The vast majority of CARP members describe themselves as politically active, about one third say their politics have changed in the past ten years since 2001, and for most of these, the change was to become more conservative.
Despite a strong belief in direct democracy, where the representative does the constituents’ bidding, members do not favour the goals of the Tea Party in the US.
Despite the fact strong majorities believe those who vote should have more say in running the country than those who don’t (even when told older Canadians vote the most), they disagree that policy in Canada is made in favour of older Canadians to the detriment of younger Canadians, and that this, if it did exist, would not be a good thing.
The majority of members believe newly licensed drugs should have to perform better than existing drugs before they are included in provincial formularies, one half do not know whether this is the case in Canada or not, and when told that some only have to perform better than a placebo to be listed in this country, about one half disagree with the policy, while an unusually high proportion of members have no opinion. It may be that this is a policy question which stretches respondent comprehension.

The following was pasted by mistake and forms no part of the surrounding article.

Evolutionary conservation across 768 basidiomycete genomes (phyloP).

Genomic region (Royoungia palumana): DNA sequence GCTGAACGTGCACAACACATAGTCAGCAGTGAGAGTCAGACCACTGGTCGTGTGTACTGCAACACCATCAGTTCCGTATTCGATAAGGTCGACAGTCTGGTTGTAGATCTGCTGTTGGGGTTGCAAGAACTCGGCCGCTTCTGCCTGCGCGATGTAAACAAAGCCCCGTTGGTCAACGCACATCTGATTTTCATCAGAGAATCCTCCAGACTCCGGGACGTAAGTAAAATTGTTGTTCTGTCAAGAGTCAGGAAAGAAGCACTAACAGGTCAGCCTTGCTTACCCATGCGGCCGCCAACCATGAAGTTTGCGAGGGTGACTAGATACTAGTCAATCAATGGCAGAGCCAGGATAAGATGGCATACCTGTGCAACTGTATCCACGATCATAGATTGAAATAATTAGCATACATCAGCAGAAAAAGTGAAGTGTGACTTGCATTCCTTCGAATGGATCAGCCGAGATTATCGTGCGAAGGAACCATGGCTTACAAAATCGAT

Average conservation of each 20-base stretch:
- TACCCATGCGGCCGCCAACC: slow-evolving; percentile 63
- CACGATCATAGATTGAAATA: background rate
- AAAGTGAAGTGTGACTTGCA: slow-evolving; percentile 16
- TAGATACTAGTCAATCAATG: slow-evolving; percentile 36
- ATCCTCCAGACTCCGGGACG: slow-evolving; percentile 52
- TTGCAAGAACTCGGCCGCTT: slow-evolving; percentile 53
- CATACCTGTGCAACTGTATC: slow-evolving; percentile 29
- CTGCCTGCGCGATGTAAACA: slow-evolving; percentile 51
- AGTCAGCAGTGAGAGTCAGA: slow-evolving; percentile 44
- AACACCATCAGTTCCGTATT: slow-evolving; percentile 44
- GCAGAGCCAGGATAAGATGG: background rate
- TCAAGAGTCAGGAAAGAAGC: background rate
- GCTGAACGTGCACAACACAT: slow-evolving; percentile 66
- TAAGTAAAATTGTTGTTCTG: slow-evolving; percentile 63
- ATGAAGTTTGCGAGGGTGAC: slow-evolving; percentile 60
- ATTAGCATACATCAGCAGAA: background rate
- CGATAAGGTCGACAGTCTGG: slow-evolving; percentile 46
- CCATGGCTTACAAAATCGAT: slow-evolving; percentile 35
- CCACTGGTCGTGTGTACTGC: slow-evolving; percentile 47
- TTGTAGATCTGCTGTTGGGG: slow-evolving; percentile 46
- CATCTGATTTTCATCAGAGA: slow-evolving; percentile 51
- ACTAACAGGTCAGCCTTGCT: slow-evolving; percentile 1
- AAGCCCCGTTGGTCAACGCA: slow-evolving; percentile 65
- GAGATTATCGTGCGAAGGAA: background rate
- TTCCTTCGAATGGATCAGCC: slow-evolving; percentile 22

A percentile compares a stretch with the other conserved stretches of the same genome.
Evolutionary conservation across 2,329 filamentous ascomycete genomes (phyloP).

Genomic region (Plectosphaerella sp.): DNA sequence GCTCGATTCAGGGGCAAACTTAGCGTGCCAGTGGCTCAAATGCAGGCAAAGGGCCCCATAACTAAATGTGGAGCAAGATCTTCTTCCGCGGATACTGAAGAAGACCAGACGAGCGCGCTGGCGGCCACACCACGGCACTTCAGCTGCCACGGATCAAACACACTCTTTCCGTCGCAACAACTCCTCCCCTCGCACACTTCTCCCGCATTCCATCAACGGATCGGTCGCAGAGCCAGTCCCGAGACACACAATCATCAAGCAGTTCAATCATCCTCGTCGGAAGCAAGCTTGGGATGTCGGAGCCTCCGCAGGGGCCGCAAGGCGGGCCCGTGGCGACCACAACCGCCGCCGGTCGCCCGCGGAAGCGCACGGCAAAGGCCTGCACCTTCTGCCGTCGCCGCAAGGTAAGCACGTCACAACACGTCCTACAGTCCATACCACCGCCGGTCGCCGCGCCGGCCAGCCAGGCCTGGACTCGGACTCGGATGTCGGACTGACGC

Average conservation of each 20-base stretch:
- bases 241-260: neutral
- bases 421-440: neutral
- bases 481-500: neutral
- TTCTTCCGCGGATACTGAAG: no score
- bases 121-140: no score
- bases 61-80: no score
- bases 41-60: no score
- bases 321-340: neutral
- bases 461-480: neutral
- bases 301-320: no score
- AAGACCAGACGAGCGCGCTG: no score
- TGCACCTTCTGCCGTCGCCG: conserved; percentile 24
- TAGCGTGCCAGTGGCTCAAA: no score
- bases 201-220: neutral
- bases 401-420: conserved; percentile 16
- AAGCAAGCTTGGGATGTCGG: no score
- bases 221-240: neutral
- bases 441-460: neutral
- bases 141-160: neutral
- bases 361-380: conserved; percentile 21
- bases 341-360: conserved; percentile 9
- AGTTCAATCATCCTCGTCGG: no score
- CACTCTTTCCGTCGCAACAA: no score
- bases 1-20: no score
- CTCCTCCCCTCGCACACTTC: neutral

The majority believe wait time benchmarks for surgery and cancer treatment aren’t being met, and the majority of members do not find these benchmarks reasonably short anyway. Members want shorter benchmarks set, even if they are missed, rather than seeing more current benchmarks met.
Members see the best solutions to wait times as being better queue management and more doctors, nurses and radiation specialists, and they agree strongly that both should be put in place simultaneously. The vast majority want the government to make new, shorter wait time benchmarks an election promise, but few would switch parties to vote for this policy.
One half of members gamble or game, spending about $12 a month on average.
Members prefer the younger Elvis in the sportcoat to either the middle period Elvis in the black leather jumpsuit or the later Elvis in the white satin jumpsuit. A possible explanation is that our members were teenagers in the mid-1950s when Elvis first appeared, and they have a direct memory of this. Americans apparently feel the same way – the young Elvis in a sportcoat is featured on their commemorative postage stamp.
The Conservatives are preferred by more than one half of members, while the Liberals are slowly gaining share in second place and the NDP are slowly losing share in third place.